This post is not likely to make very many people happy with me. But, I have to say that after watching yesterday’s public hearing on SB 560, I can say that PERS members (except two) did themselves in. They allowed themselves to become victims by total apathy and disinterest. The blame is shared with others, but I reserve most of my scorn for the members who will be directly affected by anything and everything in SB 560, in whatever form it becomes law — and it WILL become law, mark my words. Only two active members testified yesterday. Both were Tier 1 Money Match on-the-edge of retirement. Both commented about the harm from the annuity rate reductions and made vague references to its timing from the dash-3 amendment and the dash-10, without either actually pointing out the language of the bill that is precipitating their angst. (we’ll come back to this point in a minute). There should have been 5, 10, or 20 people signed up to testify, and the room should have been packed with affected members. Neither happened. Inside the room, which was anything but full, were about 2/3 professional lobbyists, and the remaining third a mixed bag of people who may or may not have been affected by any of this legislation. SEIU testified, and basically sold members down the river by urging the committee to move the dash-10 amendment forward. League of Oregon Cities testified urging moving the dash-10 amendment forward. AFSCME didn’t testify and may not have even had a rep in the room; OPRI was nowhere in evidence either. The PERS Coalition certainly didn’t testify and I didn’t recognize the backs of any of their reps heads. OEA was absent from testimony, OSPOA was absent, the Firefighters were absent. In short, the testimony was insipid, basically useless, and certainly ineffective.
The one issue raised during discussion was the presence of the “emergency clauses”, and the committee agreed that “…it didn’t want to precipitate a crisis” and would consider removing the emergency clauses before sending the bills up to Joint Ways and Means on Monday. But, the committee seemed oblivious to the function of the emergency clauses, and unaware that removing them is going to delay the process of resolving these matters before the Supreme Court and prevent the 2019 Legislature from cleaning up after any mess made by all of this (if there is any mess). It was painfully obvious that no member of the Committee had bothered to read the dash-10 amendment, which we learned from commentary was NOT a Tim Knopp-originated bill, but was a product of a group of luminaries called the Oregon Business Council (which counts among its sponsors the four big Universities - UO, PSU, OSU, and OHSU - as well as my wife’s former private employer, and every major large corporation in Oregon). This seemed to lend the dash-10 amendment a caché that brooked no criticism and near awe from members of the Committee and certainly the agencies and Union testimony. (Edit: more than one person has suggested that they detect the fingerprints of former Labor Leader, Kulongoski staffer, Kitzhaber staffer, and Oregonian occasional columnist, Tim Nesbitt on the OBC dash-10 amendment. I have no evidence one way or the other, but it is an interesting rumor about a labor traitor).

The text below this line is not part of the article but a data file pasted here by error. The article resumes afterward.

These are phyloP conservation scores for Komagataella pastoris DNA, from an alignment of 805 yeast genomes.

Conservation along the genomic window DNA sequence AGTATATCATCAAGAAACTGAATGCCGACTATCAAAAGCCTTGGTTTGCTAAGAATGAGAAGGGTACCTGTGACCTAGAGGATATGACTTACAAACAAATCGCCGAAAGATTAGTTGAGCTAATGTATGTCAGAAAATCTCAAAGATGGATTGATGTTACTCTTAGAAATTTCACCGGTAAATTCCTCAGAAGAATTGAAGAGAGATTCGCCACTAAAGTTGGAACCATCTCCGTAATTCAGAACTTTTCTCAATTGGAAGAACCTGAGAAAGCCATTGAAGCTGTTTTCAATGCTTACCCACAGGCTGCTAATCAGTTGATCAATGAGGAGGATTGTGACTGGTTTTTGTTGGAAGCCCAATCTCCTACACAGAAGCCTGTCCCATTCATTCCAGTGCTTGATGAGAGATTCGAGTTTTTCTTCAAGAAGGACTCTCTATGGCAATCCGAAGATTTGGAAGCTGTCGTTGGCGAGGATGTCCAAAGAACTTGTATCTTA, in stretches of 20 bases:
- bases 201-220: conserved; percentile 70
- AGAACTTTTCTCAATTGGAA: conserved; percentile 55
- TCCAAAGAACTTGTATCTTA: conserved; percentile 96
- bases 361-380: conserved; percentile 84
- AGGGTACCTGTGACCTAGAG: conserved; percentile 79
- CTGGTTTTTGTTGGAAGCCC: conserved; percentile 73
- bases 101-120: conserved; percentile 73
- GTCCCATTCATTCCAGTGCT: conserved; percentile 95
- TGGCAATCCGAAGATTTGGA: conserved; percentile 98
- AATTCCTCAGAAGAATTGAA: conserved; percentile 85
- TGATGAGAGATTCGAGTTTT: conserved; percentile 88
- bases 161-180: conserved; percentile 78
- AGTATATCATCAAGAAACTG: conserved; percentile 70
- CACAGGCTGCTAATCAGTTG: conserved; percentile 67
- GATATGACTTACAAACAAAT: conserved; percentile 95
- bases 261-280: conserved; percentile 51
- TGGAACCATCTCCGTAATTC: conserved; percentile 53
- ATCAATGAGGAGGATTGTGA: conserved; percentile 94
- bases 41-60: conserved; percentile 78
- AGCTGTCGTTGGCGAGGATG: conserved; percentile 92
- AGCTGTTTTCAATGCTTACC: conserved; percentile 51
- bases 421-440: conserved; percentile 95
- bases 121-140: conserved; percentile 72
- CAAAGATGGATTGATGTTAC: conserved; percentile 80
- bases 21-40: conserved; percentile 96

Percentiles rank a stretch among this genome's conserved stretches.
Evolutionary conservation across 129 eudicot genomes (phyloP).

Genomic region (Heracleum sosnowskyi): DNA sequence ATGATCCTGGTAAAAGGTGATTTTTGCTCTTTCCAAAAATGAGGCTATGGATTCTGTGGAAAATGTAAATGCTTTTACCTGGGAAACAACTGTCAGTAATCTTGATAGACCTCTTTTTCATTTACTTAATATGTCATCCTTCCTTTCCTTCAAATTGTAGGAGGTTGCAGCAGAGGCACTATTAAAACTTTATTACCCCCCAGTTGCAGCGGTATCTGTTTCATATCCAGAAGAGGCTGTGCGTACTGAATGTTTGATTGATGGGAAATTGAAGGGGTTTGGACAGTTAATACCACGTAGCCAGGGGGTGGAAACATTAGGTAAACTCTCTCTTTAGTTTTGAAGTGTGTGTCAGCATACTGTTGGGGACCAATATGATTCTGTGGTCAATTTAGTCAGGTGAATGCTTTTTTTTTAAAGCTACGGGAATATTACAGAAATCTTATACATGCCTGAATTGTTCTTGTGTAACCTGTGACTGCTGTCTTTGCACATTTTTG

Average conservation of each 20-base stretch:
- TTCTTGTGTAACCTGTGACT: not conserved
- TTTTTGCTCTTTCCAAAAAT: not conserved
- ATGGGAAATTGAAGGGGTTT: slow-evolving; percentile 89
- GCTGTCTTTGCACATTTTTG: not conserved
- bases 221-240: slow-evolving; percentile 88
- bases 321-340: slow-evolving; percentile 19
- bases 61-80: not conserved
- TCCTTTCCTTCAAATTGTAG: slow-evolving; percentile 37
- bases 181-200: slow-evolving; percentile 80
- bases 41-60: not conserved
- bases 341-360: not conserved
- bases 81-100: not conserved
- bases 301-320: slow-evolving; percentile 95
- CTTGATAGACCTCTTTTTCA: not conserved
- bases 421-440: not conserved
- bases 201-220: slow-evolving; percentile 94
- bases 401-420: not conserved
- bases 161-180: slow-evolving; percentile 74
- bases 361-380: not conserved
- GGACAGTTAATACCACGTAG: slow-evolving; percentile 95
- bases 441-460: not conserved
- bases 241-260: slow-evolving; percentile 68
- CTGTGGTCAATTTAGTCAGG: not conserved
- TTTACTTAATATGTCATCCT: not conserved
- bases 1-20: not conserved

All that said, the Committee announced (in effect) that it was throwing up its hands on PERS, that it could come to no consensus on the bills or amendments, and that it would forward both SB 559 and SB 560 and ALL NINE amendments to the Joint Ways and Means Committee with no recommendation. Only Senator Laurie Monnes-Anderson objected to this approach, feeling that the Committee was abdicating its responsibility for recommending policy to Joint Ways and Means - a budget committee that normally does not make policy. This drew agreement from Senators Taylor and Gelser, but no change to strategy. The form of what goes up remains to be seen on Monday. Editorial amendments were promised, like taking out the emergency clauses, but a date with Legislative Counsel may change that when they realize what removing those clauses does to the legislation. Again, they seem completely oblivious to the language pertaining to the decoupling of the assumed rate and the annuitization rate for Money Match retirements (and since dash-3 is still in play, other retirement forms as well if they involve a beneficiary or alternative payee or disability). They seemed to want to provide a date certain (like 1/1/18) for the effective date of the changes and think that removing the emergency clause would do that, but I don’t see it that way unless either the dash-3 amendment is changed significantly, or somebody actually reads the language related to the same issue in the dash-10 amendment. Again, the Committee seems to think the Emergency Clause itself is the issue, but that’s a red herring (read my previous post for an explanation of why the emergency clause is there).